I was a big fan of switching over to a metered system for D.C. cabs until recently, when I read about the effect meters would have on fares for Washington residents east of the river. I may grumble over paying $10 to travel a few blocks, but I don’t want my bargain to come in exchange for busting the wallet of a dog-tired swing-shift worker from Southeast. From what I can tell, most cabbies are opposed to any kind of meters because it would make it easier to track their income. Sorry, dudes.

It seemed like a great big depressing impasse until a saint of a cabbie picked me up at 4 a.m. this Sunday morning. First of all, the guy let me in without asking my destination. He also swung back around to scoop up a friend who would have been in for a dismal wait. We all got to talking about the great fare debate and he said the solution is simple: a zone meter. Sure, it won’t cut us poor journalists a break, but it will offer a measure of transparency. Which is really all I want. No more taking advantage of the constant influx of newbies. And the system wouldn’t mess with the affordable rates for D.C.’s working poor.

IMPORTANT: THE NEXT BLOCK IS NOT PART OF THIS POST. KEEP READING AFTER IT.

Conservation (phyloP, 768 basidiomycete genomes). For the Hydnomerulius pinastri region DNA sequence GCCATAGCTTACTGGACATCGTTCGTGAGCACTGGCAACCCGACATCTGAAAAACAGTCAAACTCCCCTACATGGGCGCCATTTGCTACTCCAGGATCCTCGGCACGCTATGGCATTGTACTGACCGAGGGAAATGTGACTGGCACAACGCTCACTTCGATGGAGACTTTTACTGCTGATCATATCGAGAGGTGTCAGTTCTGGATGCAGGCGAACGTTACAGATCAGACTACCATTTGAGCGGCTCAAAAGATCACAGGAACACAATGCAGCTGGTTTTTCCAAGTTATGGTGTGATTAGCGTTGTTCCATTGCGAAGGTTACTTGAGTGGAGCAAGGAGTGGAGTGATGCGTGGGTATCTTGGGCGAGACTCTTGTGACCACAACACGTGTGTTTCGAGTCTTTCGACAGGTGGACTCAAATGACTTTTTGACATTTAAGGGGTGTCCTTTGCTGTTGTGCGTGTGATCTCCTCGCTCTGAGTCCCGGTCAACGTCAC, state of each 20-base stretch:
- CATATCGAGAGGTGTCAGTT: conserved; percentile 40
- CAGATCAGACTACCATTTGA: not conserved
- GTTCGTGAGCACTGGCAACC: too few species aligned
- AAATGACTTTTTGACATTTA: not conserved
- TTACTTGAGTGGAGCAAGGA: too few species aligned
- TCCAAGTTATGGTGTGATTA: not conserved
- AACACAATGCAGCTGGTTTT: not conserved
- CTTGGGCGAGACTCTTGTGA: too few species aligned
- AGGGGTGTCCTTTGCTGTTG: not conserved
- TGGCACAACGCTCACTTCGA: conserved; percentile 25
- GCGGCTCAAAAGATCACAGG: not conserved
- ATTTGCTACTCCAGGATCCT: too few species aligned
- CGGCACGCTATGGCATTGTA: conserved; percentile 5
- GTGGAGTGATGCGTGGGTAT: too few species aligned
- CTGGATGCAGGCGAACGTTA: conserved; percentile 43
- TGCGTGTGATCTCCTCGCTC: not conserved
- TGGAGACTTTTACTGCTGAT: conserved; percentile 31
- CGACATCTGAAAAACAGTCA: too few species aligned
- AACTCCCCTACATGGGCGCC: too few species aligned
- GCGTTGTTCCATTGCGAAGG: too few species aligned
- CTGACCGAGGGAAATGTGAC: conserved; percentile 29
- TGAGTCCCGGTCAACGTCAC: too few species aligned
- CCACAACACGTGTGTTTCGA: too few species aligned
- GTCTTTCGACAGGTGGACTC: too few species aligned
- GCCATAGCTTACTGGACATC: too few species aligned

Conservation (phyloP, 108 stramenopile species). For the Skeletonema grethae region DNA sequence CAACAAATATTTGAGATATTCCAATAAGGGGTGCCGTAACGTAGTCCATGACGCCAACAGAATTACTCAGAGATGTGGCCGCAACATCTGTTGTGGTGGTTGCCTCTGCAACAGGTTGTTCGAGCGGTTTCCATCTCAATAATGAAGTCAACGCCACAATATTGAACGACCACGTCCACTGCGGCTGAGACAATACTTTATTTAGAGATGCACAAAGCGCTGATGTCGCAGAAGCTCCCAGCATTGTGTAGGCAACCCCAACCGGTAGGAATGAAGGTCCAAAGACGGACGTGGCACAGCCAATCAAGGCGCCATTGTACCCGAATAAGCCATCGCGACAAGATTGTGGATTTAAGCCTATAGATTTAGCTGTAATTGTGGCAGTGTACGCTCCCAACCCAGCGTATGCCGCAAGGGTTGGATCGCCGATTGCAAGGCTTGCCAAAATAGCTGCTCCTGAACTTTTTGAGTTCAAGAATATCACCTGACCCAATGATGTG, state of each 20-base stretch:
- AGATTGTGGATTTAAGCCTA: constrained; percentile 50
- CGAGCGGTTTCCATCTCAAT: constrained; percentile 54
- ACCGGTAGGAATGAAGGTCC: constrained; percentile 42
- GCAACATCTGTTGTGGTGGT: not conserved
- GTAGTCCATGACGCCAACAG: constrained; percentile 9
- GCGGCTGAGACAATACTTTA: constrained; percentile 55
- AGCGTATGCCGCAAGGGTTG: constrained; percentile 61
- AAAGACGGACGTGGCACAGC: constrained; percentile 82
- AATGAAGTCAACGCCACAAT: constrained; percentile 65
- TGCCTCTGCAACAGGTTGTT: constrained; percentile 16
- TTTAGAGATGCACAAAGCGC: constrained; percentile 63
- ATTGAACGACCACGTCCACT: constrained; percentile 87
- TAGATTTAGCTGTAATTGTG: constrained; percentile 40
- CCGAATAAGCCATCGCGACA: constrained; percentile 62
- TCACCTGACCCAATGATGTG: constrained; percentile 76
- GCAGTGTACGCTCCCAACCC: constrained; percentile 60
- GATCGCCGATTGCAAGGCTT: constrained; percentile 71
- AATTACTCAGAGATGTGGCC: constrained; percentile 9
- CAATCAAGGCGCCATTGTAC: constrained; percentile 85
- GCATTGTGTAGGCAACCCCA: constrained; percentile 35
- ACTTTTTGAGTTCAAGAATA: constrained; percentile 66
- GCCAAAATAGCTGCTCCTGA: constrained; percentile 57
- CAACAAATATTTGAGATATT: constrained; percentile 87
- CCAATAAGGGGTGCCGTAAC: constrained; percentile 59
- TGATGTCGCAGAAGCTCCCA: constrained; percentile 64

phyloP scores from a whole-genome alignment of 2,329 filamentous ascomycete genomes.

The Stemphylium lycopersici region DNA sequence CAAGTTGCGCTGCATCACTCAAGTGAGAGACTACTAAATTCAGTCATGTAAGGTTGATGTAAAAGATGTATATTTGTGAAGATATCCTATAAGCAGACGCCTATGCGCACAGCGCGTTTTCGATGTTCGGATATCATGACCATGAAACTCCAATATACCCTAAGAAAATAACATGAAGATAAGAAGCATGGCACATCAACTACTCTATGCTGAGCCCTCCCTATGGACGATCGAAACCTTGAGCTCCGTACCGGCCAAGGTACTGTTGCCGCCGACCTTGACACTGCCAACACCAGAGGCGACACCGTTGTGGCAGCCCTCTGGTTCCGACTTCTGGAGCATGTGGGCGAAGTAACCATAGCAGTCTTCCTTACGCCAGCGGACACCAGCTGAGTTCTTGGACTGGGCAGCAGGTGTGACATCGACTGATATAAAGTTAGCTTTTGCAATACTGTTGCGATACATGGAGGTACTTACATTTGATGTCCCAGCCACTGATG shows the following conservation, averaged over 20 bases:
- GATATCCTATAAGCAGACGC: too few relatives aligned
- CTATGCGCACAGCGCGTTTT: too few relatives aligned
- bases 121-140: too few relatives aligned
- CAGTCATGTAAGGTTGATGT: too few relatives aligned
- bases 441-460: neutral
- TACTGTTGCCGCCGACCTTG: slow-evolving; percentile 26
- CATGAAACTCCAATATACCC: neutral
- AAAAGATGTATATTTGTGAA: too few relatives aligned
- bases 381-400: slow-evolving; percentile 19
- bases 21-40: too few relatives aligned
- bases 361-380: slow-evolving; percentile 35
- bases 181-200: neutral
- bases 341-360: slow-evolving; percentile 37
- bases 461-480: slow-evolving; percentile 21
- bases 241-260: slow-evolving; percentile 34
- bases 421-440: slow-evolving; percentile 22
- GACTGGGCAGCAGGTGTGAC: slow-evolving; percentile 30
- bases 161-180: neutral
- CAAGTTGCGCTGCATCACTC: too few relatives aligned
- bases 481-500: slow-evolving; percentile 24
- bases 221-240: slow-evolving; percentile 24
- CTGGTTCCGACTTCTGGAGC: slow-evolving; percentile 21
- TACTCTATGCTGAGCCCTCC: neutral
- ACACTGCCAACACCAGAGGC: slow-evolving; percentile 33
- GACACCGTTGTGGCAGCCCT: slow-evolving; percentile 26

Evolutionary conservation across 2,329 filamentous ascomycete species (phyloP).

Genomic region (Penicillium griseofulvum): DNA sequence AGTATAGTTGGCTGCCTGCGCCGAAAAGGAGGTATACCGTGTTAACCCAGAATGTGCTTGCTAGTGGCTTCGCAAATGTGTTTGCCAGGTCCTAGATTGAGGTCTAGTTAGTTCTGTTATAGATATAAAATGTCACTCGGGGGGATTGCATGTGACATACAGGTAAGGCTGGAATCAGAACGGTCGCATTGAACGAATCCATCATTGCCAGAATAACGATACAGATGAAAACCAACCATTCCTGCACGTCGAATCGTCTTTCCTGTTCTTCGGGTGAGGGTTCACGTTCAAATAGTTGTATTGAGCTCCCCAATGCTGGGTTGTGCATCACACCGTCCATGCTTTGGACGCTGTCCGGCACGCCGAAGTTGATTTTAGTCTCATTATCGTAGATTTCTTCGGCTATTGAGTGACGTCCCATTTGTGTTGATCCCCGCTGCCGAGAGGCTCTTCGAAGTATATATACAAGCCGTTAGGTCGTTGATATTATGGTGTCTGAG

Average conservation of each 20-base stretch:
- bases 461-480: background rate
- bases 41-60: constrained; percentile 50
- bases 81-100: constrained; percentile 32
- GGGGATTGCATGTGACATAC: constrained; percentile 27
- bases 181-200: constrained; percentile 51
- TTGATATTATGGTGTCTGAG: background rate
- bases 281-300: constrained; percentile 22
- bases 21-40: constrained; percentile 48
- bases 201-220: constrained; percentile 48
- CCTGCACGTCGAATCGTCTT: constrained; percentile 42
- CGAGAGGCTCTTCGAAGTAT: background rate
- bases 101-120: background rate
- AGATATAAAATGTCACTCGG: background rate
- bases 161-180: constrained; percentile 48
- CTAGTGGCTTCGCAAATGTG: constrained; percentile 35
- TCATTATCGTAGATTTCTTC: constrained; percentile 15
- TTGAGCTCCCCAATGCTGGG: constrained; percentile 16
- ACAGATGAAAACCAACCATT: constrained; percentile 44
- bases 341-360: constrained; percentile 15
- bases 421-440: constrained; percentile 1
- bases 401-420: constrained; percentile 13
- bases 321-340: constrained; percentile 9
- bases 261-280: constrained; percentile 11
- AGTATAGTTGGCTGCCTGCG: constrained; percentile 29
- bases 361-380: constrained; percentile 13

It wouldn’t, of course, solve the other problem: cabbies passing over anyone other than groups of white kids traveling a few blocks. Our driver did express disgust at the rampant discrimination but reminded us you can do something about it. A recent fare of his had gotten snubbed by a cab, wrote down its number and called the police. The driver had his vehicle towed. I was really surprised it was as easy as that. So get your pencils out next time you’re hailing a taxi.